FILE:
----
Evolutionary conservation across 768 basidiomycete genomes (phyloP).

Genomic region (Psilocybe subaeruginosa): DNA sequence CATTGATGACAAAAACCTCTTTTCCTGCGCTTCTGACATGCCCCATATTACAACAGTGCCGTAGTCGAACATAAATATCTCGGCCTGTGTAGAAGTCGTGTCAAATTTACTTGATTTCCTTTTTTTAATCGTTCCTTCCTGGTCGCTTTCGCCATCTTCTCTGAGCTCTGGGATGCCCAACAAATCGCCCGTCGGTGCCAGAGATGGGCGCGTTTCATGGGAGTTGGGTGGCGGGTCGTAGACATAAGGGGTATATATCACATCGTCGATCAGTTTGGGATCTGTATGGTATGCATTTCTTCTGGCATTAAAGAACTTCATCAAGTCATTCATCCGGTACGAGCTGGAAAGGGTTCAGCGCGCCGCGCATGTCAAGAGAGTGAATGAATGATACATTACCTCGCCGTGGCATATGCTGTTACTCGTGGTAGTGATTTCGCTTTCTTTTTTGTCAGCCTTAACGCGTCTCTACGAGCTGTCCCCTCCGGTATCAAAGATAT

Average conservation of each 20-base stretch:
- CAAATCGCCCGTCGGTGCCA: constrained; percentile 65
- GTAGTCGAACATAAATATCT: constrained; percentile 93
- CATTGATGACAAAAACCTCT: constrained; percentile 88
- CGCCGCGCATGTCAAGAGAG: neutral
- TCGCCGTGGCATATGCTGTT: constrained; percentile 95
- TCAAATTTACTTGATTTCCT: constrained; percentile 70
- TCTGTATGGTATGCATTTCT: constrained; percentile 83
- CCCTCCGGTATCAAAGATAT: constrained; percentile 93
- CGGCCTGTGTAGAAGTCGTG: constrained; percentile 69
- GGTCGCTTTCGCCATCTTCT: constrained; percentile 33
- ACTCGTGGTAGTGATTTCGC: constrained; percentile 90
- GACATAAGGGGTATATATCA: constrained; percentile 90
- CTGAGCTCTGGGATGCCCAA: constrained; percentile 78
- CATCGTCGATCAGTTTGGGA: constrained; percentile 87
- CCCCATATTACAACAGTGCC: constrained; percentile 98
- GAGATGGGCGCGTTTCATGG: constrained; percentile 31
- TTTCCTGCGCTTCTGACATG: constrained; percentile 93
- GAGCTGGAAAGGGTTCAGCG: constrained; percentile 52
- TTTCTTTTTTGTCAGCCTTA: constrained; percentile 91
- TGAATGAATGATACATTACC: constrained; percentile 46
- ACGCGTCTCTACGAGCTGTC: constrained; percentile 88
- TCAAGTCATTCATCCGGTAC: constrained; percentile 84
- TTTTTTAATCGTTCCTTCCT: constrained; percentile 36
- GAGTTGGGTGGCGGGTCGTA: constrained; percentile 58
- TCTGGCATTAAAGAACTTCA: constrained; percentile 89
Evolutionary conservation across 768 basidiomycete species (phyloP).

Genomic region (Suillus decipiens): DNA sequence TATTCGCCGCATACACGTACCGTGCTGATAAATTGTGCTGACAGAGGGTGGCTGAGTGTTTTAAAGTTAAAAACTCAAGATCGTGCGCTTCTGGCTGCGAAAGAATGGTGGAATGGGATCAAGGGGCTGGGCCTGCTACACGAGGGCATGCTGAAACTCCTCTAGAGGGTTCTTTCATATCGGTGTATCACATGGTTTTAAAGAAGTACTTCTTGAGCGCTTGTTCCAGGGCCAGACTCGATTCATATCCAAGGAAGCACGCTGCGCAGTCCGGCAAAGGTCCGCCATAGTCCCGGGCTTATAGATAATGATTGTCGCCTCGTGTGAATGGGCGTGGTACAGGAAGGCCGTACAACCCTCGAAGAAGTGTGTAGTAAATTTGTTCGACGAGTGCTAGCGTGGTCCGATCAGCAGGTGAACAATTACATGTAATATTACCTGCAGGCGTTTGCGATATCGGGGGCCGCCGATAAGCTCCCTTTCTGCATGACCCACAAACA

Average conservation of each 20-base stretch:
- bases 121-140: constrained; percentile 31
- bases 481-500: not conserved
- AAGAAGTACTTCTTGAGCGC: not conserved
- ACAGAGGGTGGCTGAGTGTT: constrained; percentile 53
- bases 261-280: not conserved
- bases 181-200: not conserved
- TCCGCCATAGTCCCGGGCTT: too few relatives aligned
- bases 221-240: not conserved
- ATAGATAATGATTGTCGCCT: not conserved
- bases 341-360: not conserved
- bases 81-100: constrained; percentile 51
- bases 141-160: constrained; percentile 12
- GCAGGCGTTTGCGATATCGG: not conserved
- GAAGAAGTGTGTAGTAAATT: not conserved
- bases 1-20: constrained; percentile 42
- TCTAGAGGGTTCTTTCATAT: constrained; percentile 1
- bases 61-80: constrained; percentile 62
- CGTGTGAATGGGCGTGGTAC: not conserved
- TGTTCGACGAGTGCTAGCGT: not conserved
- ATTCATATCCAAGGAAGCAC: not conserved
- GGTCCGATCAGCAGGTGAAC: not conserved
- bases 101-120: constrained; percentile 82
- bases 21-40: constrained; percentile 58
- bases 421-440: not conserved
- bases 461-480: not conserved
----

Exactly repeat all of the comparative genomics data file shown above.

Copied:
Evolutionary conservation across 768 basidiomycete genomes (phyloP).

Genomic region (Psilocybe subaeruginosa): DNA sequence CATTGATGACAAAAACCTCTTTTCCTGCGCTTCTGACATGCCCCATATTACAACAGTGCCGTAGTCGAACATAAATATCTCGGCCTGTGTAGAAGTCGTGTCAAATTTACTTGATTTCCTTTTTTTAATCGTTCCTTCCTGGTCGCTTTCGCCATCTTCTCTGAGCTCTGGGATGCCCAACAAATCGCCCGTCGGTGCCAGAGATGGGCGCGTTTCATGGGAGTTGGGTGGCGGGTCGTAGACATAAGGGGTATATATCACATCGTCGATCAGTTTGGGATCTGTATGGTATGCATTTCTTCTGGCATTAAAGAACTTCATCAAGTCATTCATCCGGTACGAGCTGGAAAGGGTTCAGCGCGCCGCGCATGTCAAGAGAGTGAATGAATGATACATTACCTCGCCGTGGCATATGCTGTTACTCGTGGTAGTGATTTCGCTTTCTTTTTTGTCAGCCTTAACGCGTCTCTACGAGCTGTCCCCTCCGGTATCAAAGATAT

Average conservation of each 20-base stretch:
- CAAATCGCCCGTCGGTGCCA: constrained; percentile 65
- GTAGTCGAACATAAATATCT: constrained; percentile 93
- CATTGATGACAAAAACCTCT: constrained; percentile 88
- CGCCGCGCATGTCAAGAGAG: neutral
- TCGCCGTGGCATATGCTGTT: constrained; percentile 95
- TCAAATTTACTTGATTTCCT: constrained; percentile 70
- TCTGTATGGTATGCATTTCT: constrained; percentile 83
- CCCTCCGGTATCAAAGATAT: constrained; percentile 93
- CGGCCTGTGTAGAAGTCGTG: constrained; percentile 69
- GGTCGCTTTCGCCATCTTCT: constrained; percentile 33
- ACTCGTGGTAGTGATTTCGC: constrained; percentile 90
- GACATAAGGGGTATATATCA: constrained; percentile 90
- CTGAGCTCTGGGATGCCCAA: constrained; percentile 78
- CATCGTCGATCAGTTTGGGA: constrained; percentile 87
- CCCCATATTACAACAGTGCC: constrained; percentile 98
- GAGATGGGCGCGTTTCATGG: constrained; percentile 31
- TTTCCTGCGCTTCTGACATG: constrained; percentile 93
- GAGCTGGAAAGGGTTCAGCG: constrained; percentile 52
- TTTCTTTTTTGTCAGCCTTA: constrained; percentile 91
- TGAATGAATGATACATTACC: constrained; percentile 46
- ACGCGTCTCTACGAGCTGTC: constrained; percentile 88
- TCAAGTCATTCATCCGGTAC: constrained; percentile 84
- TTTTTTAATCGTTCCTTCCT: constrained; percentile 36
- GAGTTGGGTGGCGGGTCGTA: constrained; percentile 58
- TCTGGCATTAAAGAACTTCA: constrained; percentile 89
Evolutionary conservation across 768 basidiomycete species (phyloP).

Genomic region (Suillus decipiens): DNA sequence TATTCGCCGCATACACGTACCGTGCTGATAAATTGTGCTGACAGAGGGTGGCTGAGTGTTTTAAAGTTAAAAACTCAAGATCGTGCGCTTCTGGCTGCGAAAGAATGGTGGAATGGGATCAAGGGGCTGGGCCTGCTACACGAGGGCATGCTGAAACTCCTCTAGAGGGTTCTTTCATATCGGTGTATCACATGGTTTTAAAGAAGTACTTCTTGAGCGCTTGTTCCAGGGCCAGACTCGATTCATATCCAAGGAAGCACGCTGCGCAGTCCGGCAAAGGTCCGCCATAGTCCCGGGCTTATAGATAATGATTGTCGCCTCGTGTGAATGGGCGTGGTACAGGAAGGCCGTACAACCCTCGAAGAAGTGTGTAGTAAATTTGTTCGACGAGTGCTAGCGTGGTCCGATCAGCAGGTGAACAATTACATGTAATATTACCTGCAGGCGTTTGCGATATCGGGGGCCGCCGATAAGCTCCCTTTCTGCATGACCCACAAACA

Average conservation of each 20-base stretch:
- bases 121-140: constrained; percentile 31
- bases 481-500: not conserved
- AAGAAGTACTTCTTGAGCGC: not conserved
- ACAGAGGGTGGCTGAGTGTT: constrained; percentile 53
- bases 261-280: not conserved
- bases 181-200: not conserved
- TCCGCCATAGTCCCGGGCTT: too few relatives aligned
- bases 221-240: not conserved
- ATAGATAATGATTGTCGCCT: not conserved
- bases 341-360: not conserved
- bases 81-100: constrained; percentile 51
- bases 141-160: constrained; percentile 12
- GCAGGCGTTTGCGATATCGG: not conserved
- GAAGAAGTGTGTAGTAAATT: not conserved
- bases 1-20: constrained; percentile 42
- TCTAGAGGGTTCTTTCATAT: constrained; percentile 1
- bases 61-80: constrained; percentile 62
- CGTGTGAATGGGCGTGGTAC: not conserved
- TGTTCGACGAGTGCTAGCGT: not conserved
- ATTCATATCCAAGGAAGCAC: not conserved
- GGTCCGATCAGCAGGTGAAC: not conserved
- bases 101-120: constrained; percentile 82
- bases 21-40: constrained; percentile 58
- bases 421-440: not conserved
- bases 461-480: not conserved